Taos 1960s - Present Vivian Horan Fine Art NYC

April 27 - June 22, 2018.

Taos 1960s - Present.

Vivan Horan Fine Art 
35 East 67th Street, New York.

Vivian Horan Fine Art is pleased to present “Taos: 1960’s – Present,” opening April 27 through June 22. The exhibition includes a selection of work by artists who have continued the creative legacy of Taos from its early beginnings as an artist’s colony to the thriving artists’ community of today. “Taos: 1960’s – Present,” includes works by the late luminaries Agnes Martin, Ken Price, and Dennis Hopper, and 1960’s Southern Californian artists – Larry Bell, Price, and Ronald Davis – who brought the concerns of the mid-century Los Angeles art scene to Taos, and became pivotal influences for generations of artists working there. The contemporary artists in Taos give material form to their natural surroundings, and to their experiences living in an artists’ colony where art and life are inextricably intertwined.

Chimento Contemporary Downtown Los Angeles, CA.

June 4- July 16, 2016.

Chimento Contemporary Downtown Los Angeles, CA. 
I am pleased to be showing "Naima Trailer," A large scale outdoor light and glass piece, alongside artist Marc Fichou.

Artist talk with Larry Bell and Marc Fichou 4pm. Opening 5-8pm.

Naima Trailer (interior detail) 2013.  Trailer, Plywood, Light, Glass.
9 x 18 x 7.5 feet.  Photo Wendy Shuey.

Art + Tea Podcast

November 30, 2015

Art + Tea, A monthly podcast of conversations with Artists, talks with Debbie Long in her Studio in Taos, New Mexico.

Additional artists' conversations on the podcast include
Larry Bell, John De Puy, Agnes Chavez, and Rachel Preston Prinz.


December 22, 2014

Article by Lynne Robinson 
Photo of Debbie Long in her Taos Studio by Bill Curry

    Debbie Long is an artist who works with Light. You might be mistaken in thinking her medium is glass through no fault of your own; the cast glass objects she creates are in and of themselves exquisitely crafted sculptural pieces, but in actuality they are merely conduits for the light that Debbie manipulates into these otherworldly experiences that are the sum total of her work.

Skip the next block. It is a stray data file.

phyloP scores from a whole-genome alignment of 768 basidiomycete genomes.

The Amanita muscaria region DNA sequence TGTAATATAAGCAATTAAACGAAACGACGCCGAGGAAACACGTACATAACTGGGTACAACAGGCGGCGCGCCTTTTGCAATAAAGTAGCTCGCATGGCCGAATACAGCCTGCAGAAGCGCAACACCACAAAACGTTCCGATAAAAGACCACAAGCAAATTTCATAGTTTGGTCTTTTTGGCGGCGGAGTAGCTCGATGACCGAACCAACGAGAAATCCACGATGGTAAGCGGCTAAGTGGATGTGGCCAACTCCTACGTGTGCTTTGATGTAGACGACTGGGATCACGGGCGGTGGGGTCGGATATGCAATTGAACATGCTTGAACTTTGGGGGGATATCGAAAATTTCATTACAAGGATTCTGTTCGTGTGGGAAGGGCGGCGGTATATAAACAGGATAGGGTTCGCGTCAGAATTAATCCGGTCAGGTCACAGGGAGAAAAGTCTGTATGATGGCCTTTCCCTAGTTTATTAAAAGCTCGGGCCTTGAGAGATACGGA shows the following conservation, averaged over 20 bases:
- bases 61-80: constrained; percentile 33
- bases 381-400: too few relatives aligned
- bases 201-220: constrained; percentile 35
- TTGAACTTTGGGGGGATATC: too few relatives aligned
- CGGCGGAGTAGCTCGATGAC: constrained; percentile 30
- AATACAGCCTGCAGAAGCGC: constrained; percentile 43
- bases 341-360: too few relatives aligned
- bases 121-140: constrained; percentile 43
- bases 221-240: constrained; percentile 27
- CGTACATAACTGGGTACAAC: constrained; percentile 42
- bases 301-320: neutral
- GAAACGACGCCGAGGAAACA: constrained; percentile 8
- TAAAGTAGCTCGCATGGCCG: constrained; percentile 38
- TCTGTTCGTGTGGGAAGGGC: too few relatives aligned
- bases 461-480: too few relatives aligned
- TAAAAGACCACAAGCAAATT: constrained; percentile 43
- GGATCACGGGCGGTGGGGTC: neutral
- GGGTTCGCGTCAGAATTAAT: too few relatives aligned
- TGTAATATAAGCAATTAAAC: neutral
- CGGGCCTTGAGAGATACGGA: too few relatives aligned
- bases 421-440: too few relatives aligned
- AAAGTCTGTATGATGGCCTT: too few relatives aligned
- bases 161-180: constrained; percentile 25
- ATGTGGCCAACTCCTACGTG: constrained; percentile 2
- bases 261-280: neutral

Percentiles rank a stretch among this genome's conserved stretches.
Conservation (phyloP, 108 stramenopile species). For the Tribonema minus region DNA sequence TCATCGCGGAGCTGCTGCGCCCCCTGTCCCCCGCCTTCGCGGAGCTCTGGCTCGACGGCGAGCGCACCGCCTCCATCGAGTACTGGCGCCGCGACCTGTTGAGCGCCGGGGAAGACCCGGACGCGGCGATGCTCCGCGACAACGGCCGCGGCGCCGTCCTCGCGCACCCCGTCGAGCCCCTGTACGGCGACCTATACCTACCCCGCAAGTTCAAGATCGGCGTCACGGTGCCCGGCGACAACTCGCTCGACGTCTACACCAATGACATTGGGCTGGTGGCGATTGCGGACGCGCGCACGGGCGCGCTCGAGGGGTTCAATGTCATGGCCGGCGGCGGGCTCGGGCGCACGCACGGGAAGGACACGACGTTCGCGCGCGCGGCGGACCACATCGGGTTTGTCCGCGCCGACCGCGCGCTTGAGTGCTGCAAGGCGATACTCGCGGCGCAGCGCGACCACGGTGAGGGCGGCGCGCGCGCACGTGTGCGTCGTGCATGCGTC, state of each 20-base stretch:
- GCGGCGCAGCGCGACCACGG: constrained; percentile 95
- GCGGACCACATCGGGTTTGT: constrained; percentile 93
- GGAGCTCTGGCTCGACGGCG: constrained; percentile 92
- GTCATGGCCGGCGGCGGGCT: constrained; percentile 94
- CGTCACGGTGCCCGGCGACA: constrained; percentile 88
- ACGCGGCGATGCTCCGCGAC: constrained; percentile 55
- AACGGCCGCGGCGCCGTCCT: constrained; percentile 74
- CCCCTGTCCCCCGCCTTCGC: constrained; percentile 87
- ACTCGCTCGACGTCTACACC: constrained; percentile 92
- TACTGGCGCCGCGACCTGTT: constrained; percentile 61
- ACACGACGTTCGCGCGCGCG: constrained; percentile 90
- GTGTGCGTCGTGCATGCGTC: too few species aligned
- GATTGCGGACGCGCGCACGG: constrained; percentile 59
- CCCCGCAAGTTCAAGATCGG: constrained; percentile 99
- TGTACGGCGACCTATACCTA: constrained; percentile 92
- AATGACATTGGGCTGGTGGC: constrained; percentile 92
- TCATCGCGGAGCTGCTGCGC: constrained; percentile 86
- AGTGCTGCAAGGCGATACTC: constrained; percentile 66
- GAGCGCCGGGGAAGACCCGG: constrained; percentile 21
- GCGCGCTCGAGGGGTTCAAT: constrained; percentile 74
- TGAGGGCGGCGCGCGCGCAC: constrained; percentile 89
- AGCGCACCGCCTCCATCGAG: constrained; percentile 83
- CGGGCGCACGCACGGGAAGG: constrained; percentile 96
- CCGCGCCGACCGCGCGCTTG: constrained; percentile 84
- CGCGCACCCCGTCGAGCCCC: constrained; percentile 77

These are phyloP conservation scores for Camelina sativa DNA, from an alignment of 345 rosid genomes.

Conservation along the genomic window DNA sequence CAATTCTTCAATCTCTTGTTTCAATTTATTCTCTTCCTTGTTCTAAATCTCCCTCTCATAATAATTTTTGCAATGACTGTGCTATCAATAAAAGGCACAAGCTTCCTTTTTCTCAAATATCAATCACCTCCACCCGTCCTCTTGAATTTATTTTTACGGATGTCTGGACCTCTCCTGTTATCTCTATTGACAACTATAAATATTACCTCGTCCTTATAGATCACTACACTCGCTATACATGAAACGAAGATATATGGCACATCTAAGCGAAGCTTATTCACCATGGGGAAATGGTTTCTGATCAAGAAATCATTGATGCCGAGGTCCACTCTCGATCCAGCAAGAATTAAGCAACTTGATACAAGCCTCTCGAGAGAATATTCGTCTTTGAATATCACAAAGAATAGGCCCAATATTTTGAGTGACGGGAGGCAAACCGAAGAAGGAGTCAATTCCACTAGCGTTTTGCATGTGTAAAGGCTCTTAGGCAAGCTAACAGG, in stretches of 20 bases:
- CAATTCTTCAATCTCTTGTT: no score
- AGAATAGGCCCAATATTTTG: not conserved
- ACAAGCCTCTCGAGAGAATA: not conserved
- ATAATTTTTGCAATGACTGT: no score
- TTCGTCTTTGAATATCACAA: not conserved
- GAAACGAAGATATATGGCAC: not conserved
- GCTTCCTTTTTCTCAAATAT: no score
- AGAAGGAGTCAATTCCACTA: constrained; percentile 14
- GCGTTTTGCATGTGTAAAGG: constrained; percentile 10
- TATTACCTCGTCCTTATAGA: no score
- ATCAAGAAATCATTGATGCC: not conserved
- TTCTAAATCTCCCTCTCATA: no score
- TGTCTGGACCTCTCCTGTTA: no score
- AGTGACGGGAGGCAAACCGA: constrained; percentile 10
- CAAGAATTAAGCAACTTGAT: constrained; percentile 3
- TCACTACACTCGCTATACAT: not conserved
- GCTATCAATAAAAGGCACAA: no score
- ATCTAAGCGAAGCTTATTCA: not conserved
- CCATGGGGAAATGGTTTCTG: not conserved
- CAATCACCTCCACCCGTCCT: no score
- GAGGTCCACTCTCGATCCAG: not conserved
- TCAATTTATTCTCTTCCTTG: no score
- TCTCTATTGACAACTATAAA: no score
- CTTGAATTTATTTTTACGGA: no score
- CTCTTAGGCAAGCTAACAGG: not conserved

Debbie was Ken Price’s studio assistant for many years and that long apprenticeship has paid off in spades. Although Debbie is certainly linked to Price’s creative lineage which includes artists Larry Bell and Ron Cooper among a few others, her work defies simplistic definition, nor can it really be compared to the aforementioned artists except in terms of their exploration of light.

    This is art made from dreams. Dreams, but also dedication, discipline and hard work. A poetic inner vision made crystalline and manifest. Deep water and deep space converge here in these installations with their alien yet inexplicably familiar forms that capture, refract and reflect the light Debbie bends and shapes.

    Light as we know, travels in the form of a wave – white light contains every colour in the visible spectrum – and with these pieces Debbie has somehow conjured a way to capture these waves as they travel faster than our eyes can see, to confine them in these fragile vessels that will contain them for as long as they remain unbroken.

    Her Naima piece, a chamber of amethyst light inside a rusty old trailer, where hundreds of handmade cast glass objects collect light from the sun, transforming the interior as the fiery orb moves across the sky, was built for High Desert Test Sites 2013, an exhibition curated by David Hickey, Andrea Zittel, Libby Lumpkin and Aurora Tang, where the artist’s projects were sited in the desert along the I – 40 from Los Angeles to Albuquerque. The NaimaTrailer was sited in the Mojave Desert near Joshua Tree.

    Debbie describes her work as a slow read, an apt analogy. Whilst visiting her huge new studio last week, where Naima is installed, I sat for a while inside another light chamber she has built into the underneath of her sleeping loft. Amber light shifted and became golden, then deeper shades of tortoiseshell as I relaxed, looked up, felt washed by waves of warmth flowing inward from without – or was it the other way around? In that tight space that could have just as easily felt utterly claustrophobic, I experienced a moment of transcendence beyond colour, beyond verbal description. It was as if a deep thirst had been quenched.